“Anita O’Day was the only white singer in a class with Ella Fitzgerald, Billie Holiday and Sarah Vaughn.”
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Antibes Jazz Festival 1966 [no label, 1CD]
Live in Antibes, France, July 1966. Ex FM stereo. Source is probably the 1990 Italian bootleg Tea For Two (Moon MCD 023-2). Pianist Tete Montoliu’s discography puts the date as either July 23 or 24, 1966 (click here).
Much has been said of O’Day’s near-death experience in 1966.
“An overdose in 1966, the graphic and literally heart-stopping scene that opens High Times (her 1981 book), forced O’Day to clean up her act. She quit cold turkey in Hawaii, lying in the sun on the beach when she had the chills and cooling off in the ocean when she felt feverish.”
This is how O’Day’s autobiography describes the scene:
“Dee [her friend] panicked. She jumped up, ran over and rammed the door like a bulldozer. The door gave and she saw me crumpled on the floor with the hypodermic needle still in my arm. She pulled it out and hid the outfit in her dress…
“…at one point the doctors could detect no heartbeat and were just drawing the sheet over my face - in other words I seemed to be dead - when a young doctor ran in with some contraption he used to get my heart started again.”
This July concert in 1966 was after that incident. Her overdose in L.A. was in March. But it would be two years later before she kicked the habit. What we have here is a performance from that tumultuous year. A year that is usually associated with the wild young men of rock - The Beatles and The Stones, Dylan’s UK tour, Hendrix releasing his first single.
Scooter123 (Thanks again!) who shared this piece of history on the net made this comment: “After listening to this bootleg, I wanted to go get some heroin, and see if it would improve my singing.”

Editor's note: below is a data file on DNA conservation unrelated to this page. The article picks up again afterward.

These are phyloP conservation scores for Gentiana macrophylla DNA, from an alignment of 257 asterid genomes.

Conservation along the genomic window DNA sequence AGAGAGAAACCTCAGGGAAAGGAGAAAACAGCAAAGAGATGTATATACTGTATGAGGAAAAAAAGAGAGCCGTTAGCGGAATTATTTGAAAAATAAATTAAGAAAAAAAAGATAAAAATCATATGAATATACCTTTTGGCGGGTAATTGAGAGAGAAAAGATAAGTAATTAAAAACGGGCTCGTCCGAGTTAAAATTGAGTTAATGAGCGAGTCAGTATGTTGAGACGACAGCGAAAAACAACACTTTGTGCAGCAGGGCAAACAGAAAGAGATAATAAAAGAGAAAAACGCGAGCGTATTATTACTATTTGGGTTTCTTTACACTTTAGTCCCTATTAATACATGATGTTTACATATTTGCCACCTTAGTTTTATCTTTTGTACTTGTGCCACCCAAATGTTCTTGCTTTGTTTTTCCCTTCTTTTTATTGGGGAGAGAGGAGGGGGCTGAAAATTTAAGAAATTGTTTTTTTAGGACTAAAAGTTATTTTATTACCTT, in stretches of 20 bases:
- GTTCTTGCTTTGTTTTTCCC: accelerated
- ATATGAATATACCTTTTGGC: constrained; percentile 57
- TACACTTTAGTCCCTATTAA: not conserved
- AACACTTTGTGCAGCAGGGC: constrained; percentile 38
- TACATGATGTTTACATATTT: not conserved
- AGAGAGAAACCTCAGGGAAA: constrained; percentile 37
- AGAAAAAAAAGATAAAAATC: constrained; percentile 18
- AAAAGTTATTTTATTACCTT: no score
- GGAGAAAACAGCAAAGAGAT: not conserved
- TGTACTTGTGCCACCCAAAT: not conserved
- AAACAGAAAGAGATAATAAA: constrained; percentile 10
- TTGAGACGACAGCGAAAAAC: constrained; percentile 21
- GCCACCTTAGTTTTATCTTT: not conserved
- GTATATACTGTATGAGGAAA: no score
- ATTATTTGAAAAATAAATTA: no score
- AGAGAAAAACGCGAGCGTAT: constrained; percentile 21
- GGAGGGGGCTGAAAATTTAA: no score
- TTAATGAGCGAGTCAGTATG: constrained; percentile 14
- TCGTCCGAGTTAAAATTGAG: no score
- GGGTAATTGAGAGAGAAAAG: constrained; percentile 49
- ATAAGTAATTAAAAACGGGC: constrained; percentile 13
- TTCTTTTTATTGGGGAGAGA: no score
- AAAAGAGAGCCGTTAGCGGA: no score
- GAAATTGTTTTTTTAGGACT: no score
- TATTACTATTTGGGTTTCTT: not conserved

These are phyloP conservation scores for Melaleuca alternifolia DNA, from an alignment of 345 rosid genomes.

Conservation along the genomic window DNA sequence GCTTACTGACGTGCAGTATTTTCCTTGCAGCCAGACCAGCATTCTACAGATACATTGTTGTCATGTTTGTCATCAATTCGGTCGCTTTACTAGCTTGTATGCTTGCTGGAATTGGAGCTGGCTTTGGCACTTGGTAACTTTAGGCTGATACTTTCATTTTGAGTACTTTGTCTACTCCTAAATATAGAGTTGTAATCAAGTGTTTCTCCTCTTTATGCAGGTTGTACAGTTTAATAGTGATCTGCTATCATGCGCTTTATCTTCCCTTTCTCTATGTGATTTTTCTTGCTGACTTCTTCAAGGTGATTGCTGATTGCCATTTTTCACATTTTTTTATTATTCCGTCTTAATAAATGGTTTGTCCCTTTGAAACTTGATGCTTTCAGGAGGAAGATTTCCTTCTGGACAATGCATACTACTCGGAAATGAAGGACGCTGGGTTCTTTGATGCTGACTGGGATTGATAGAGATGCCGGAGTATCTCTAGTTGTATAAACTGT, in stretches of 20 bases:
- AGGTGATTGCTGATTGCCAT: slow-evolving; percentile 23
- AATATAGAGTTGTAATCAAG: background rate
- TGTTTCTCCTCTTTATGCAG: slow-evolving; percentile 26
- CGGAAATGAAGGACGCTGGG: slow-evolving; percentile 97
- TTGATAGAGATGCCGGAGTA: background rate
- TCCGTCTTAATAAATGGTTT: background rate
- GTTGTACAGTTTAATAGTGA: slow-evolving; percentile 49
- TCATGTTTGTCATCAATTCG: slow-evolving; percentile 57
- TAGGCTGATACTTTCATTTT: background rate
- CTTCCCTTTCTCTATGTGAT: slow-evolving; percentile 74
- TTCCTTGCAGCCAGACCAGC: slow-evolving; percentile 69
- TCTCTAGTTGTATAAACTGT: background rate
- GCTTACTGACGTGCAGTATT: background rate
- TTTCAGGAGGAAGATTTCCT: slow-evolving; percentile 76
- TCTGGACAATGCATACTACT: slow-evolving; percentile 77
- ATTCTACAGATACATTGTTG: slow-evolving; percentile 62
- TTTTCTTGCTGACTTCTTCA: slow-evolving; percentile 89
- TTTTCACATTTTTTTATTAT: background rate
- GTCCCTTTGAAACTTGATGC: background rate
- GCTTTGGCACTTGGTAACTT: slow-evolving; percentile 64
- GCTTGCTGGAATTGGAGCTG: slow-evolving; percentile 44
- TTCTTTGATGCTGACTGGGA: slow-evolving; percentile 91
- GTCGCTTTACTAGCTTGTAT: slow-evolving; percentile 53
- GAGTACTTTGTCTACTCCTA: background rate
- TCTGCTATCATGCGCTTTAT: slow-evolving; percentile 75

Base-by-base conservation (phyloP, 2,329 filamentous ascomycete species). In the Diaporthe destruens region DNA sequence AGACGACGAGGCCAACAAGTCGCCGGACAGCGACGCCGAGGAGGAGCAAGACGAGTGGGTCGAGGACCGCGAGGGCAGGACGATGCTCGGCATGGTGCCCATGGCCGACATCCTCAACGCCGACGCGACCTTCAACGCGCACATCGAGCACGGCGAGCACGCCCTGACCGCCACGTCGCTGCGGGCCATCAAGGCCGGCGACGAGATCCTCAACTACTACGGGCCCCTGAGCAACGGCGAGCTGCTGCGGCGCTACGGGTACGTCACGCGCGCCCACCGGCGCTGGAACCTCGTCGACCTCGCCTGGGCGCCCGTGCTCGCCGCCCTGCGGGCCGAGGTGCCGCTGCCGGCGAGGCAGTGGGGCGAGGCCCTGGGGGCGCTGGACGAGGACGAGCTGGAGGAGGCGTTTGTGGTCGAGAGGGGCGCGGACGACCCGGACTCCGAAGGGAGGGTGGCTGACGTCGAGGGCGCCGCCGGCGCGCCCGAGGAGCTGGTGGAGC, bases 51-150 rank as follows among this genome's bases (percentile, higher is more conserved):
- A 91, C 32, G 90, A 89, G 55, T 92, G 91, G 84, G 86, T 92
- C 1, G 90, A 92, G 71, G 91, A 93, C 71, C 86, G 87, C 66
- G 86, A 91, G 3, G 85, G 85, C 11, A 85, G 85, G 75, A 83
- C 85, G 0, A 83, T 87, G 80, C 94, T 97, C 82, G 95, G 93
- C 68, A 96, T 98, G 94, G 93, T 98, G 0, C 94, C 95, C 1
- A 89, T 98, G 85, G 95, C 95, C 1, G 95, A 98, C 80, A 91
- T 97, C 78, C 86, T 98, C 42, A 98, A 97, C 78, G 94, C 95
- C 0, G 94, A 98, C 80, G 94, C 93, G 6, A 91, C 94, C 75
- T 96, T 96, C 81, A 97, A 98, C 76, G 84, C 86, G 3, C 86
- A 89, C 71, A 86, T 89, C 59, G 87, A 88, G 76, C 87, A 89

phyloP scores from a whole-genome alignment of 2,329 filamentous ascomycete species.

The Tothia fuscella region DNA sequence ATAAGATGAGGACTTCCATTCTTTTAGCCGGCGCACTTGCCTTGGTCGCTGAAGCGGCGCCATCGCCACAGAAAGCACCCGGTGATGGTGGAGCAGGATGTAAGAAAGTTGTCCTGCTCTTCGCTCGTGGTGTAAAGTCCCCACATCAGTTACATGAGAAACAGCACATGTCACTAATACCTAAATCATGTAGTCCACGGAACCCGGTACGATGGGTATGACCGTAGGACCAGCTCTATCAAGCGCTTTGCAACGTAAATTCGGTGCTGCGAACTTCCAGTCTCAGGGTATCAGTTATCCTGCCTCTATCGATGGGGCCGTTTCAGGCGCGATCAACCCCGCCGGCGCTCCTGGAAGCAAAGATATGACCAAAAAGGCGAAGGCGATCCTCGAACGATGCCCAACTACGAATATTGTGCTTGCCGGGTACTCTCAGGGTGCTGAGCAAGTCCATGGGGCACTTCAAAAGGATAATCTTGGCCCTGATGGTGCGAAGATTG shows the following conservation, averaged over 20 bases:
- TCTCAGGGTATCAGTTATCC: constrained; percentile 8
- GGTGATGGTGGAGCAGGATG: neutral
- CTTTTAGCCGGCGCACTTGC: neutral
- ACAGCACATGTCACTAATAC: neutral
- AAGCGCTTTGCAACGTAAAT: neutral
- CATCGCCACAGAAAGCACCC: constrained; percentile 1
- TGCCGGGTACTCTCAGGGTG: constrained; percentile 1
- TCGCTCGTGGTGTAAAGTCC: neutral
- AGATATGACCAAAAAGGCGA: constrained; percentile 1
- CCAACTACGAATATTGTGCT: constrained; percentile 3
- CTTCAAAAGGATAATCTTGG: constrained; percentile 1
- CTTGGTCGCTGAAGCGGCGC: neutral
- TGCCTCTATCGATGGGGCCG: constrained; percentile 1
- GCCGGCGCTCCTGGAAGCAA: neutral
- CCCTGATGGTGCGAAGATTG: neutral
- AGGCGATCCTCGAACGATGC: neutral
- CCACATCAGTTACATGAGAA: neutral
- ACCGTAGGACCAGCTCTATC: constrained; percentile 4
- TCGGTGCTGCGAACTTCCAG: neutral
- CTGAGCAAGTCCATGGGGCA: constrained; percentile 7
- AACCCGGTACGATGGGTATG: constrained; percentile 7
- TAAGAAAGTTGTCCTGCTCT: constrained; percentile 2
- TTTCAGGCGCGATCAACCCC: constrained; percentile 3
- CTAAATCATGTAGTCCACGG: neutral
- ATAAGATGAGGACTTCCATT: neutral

At this show, O’Day manages to duplicate her acclaimed performance of Tea For Two that was captured for Jazz On A Summer’s Day, the 1960 documentary that featured O’Day “zipper-dee-doo-da-ing” through the song at the 1958 Newport Jazz Festival. Her scatting, albeit all too brief, is displayed on S’Wonderful. Listening, it’s hard to believe she almost died in 1966.
O’Day herself remained unrepentent of her drug use. “All the people from years back, they were all on dope,” she claimed. She estimates she spent over US$400,000 on drugs. Thankfully in 1966 she decided to kick the habit. She lived to a ripe old age of 87.
- Professor Red
Click on the highlighted tracks to download the MP3s (224 kbps). As far as we can ascertain, these tracks have never been officially released on CD.
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Track 01. Jordu 1:17 (Irving ‘Duke’ Jordan) (2.1MB)
Track 02. Let’s Fall in Love 4:10 (Harold Arlen, Ted Koehler) (6.9MB)
Track 03. Fly Me to the Moon 4:40 (Bart Howard) (7.7MB)
Track 04. S’Wonderful 2:29 (George Gershwin, Ira Gershwin) (4.0MB)
Track 05. They Can’t That Away From Me 2:32 (George Gershwin, Ira Gershwin) (2.3MB)
Track 06. Banter (1.9MB)
Track 07. Tea for Two 5:22 (Irving Caesar, Vincent Youmans) (8.1MB)
Track 08. Outro (940k)
Anita O’Day - vocals
Tete Montoliu - piano
Erik Peter - bass
John Poole - drums
The above show is also found on a grey product out of Europe in 1990. The disc was titled Tea For Two (Moon MCD 023-2) and made in Italy. The rest of the disc was taken up by her performance at the Newport Jazz Festival, 1958.
Anita O’Day’s best works were with Verve. Her recording career stalled in 1962 when her contract with Verve ended. But just before it ended, O’Day recorded All The Sad Young Men with a young Gary McFarland. It was an odd arrangement, as O’Day recorded her vocals in Los Angeles, separated from the band who were in New York. Buy it here.
For fans who want to sample her earlier recordings, get Anita Sings The Most, a collaborative effort with Oscar Peterson, Herb Ellis, Ray Brown and John Poole and is regarded as her best work. Anita herself has dissed this album. We reckon for the unflattering cover photo. Buy it here.
Fans with money might want to track down a copy of the 9-disc set The Complete Verve/Clef Sessions on Mosaic Records. Only 7,500 sets were made.
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